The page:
## 1. Introduction

The machine learning techniques for Markov random fields (MRFs) are fundamental in various fields involving pattern recognition [

1,

2], image processing [

3], sparse modeling [

4], and Earth science [

5,

6], and a Boltzmann machine [

7,

8,

9] is one of the most important models in MRFs. The inference and learning problems in the Boltzmann machine are NP-hard, because they include intractable multiple summations over all the possible configurations of variables. Thus, one of the major challenges of the Boltzmann machine is the design of the efficient inference and learning algorithms that it requires.

Various effective algorithms for Boltzmann machine learning were proposed by many researchers, a few of which are mean-field learning algorithms [

10,

11,

12,

13,

14,

15], maximum pseudo-likelihood estimation (MPLE) [

16,

17], contrastive divergence (CD) [

18], ratio matching (RM) [

19], and minimum probability flow (MPF) [

20,

21]. In particular, the CD and MPLE methods are widely used. More recently, the author proposed an effective learning algorithm based on the spatial Monte Carlo integration (SMCI) method [

22]. The SMCI method is a Monte Carlo integration method that takes spatial information around the region of focus into account; it was proven that this method is more effective than the standard Monte Carlo integration method. The main target of this study is Boltzmann machine learning based on the first-order SMCI (1-SMCI) method, which is the simplest version of the SMCI method. We refer it to as the 1-SMCI learning method in this paper.

It was empirically shown through the numerical experiments that Boltzmann machine learning based on the 1-SMCI learning method is more effective than MPLE in the case where no model error exists, i.e., in the case where the learning model includes the generative model [

22]. However, the theoretical reason for this was not revealed at all. In this paper, theoretical insights into the effectiveness of the 1-SMCI learning method as compared to that of MPLE are given from an asymptotic point of view. The theoretical results obtained in this paper state that the gradients of the log-likelihood function obtained by the 1-SMCI learning method constitute a quantitatively better approximation of the exact gradients than those obtained by the MPLE method in the case where the generative model and the learning model are the same Boltzmann machine (in

Section 4.1). This is one of the contributions of this paper. In the previous paper [

22], the 1-SMCI learning method was compared with only the MPLE. In this paper, we compare the 1-SMCI learning method with other effective learning algorithms, RM and MPF, through numerical experiments, and show that the 1-SMCI learning method is superior to them (in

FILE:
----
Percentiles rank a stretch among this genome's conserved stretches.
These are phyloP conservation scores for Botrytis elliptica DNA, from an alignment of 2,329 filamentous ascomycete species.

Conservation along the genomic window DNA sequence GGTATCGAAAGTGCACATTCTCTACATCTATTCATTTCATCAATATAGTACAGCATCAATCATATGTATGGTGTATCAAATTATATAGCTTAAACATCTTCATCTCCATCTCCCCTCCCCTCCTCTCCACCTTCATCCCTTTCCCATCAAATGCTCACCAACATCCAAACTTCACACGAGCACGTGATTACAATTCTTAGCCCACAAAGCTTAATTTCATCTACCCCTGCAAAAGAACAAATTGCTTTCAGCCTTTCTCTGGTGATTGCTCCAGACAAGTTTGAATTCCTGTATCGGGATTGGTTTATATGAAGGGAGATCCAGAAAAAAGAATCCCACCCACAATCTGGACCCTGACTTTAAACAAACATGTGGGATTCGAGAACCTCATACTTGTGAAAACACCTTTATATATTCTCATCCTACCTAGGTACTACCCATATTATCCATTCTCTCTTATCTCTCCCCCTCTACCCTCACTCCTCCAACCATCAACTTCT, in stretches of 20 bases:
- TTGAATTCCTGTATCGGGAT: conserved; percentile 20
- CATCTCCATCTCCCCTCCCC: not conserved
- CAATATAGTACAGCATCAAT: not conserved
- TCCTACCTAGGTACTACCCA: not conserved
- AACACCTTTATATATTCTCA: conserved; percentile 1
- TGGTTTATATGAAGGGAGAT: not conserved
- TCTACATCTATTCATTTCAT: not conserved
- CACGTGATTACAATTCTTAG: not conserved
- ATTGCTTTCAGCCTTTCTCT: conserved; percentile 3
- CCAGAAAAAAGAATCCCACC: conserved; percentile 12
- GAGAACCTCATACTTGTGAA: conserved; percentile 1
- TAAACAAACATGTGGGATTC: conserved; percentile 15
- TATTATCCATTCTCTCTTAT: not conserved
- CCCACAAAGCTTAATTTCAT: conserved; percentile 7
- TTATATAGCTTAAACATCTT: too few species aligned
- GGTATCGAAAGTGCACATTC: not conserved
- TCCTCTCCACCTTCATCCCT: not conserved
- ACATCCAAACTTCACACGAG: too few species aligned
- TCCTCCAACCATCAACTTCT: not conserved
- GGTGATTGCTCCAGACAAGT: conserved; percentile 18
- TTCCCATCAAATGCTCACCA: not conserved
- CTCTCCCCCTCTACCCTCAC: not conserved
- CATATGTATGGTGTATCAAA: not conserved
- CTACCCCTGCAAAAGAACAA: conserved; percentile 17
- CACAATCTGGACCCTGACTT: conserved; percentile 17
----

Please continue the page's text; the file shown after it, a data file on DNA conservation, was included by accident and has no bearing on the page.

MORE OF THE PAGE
Section 5). This is the second contribution of this paper.

The remainder of this paper is organized as follows. The definition of Boltzmann machine learning and a briefly explanation of the MPLE method are given in

Section 2. In

Section 3, we explain Boltzmann machine learning based on the 1-SMCI method: reviews of the SMCI and 1-SMCI learning methods are presented in

Section 3.1 and

Section 3.2, respectively. In

Section 4, the 1-SMCI learning method and MPLE are compared using two different approaches, the theoretical approach (in

Section 4.1) and the numerical approach (in

Section 4.2), and the effectiveness of the 1-SMCI learning method as compared to the MPLE is shown. In

Section 5, we numerically compare the 1-SMCI method with other effective learning algorithms and observe that the 1-SMCI learning method yields the best approximation. Finally, the conclusion is given in

Section 6.

## 2. Boltzmann Machine Learning

Consider an undirected and connected graph,

$G=(V,E)$, with

n nodes, where

$V:=\{1,2,\dots ,n\}$ is the set of labels of nodes and

E is the set of labels of undirected links; an undirected link between nodes

i and

j is labeled

$(i,j)$. Since an undirected graph is now considered, labels

$(i,j)$ and

$(j,i)$ indicate the same link. On undirected graph

G, we define a Boltzmann machine with random variables

$\mathit{x}:=\{{x}_{i}\in \mathcal{X}\mid i\in V\}$, where

$\mathcal{X}$ is the sample space of the variable. It is expressed as [

7,

9]

where

$Z(\mathit{w})$ is the partition function defined by

where

${\sum}_{\mathit{x}}$ is the multiple summation over all the possible realizations of

$\mathit{x}$; i.e.,

${\sum}_{\mathit{x}}={\prod}_{i\in V}{\sum}_{{x}_{i}\in \mathcal{X}}$. Here and in the following, if

${x}_{i}$ is continuous,

${\sum}_{{x}_{i}\in \mathcal{X}}$ is replaced by integration.

$\mathit{w}:=\{{w}_{ij}\in (-\infty ,\infty )\mid (i,j)\in E\}$ represents the symmetric coupling parameters (

${w}_{ij}={w}_{ji}$). Although a Boltzmann machine can include a bias term, e.g.,

${\sum}_{i\in V}{b}_{i}{x}_{i}$, in its exponent, it is ignored in this paper for the sake of the simplicity of arguments.

Suppose that a set of

N data points corresponding to

$\mathit{x}$,

$\mathcal{D}:=\{{\mathbf{x}}^{(\mu )}\mid \mu =1,2,\dots ,N\}$ where

${\mathbf{x}}^{(\mu )}:=\{{\mathrm{x}}_{i}^{(\mu )}\in \mathcal{X}\mid i\in V\}$, is obtained. The goal of Boltzmann machine learning is to maximize the log-likelihood

with respect to

$\mathit{w}$, that is, the maximum likelihood estimation (MLE). The Boltzmann machine, with

$\mathit{w}$ that maximizes Equation (

2), yields the distribution most similar to the data distribution (also referred to as the empirical distribution) in the perspective of the measure based on Kullback–Leibler divergence (KLD). This fact can be easily seen in the following. The empirical distribution of

$\mathcal{D}$ is expressed as

where

$\delta (a,b)$ is the Kronecker delta function:

$\delta (a,b)=1$ when

$a=b$, and

$\delta (a,b)=0$ when

$a\ne b$. The KLD between the empirical distribution and the Boltzmann machine in Equation (

1),

can be rewritten as

${D}_{\mathrm{KL}}[{Q}_{\mathcal{D}}\parallel {P}_{\mathrm{BM}}]=-l(\mathit{w};\mathcal{D})+C$, where

C is the constant unrelated to

$\mathit{w}$. From this equation, we determine that

$\mathit{w}$ that maximizes the log-likelihood in Equation (

2) minimizes the KLD.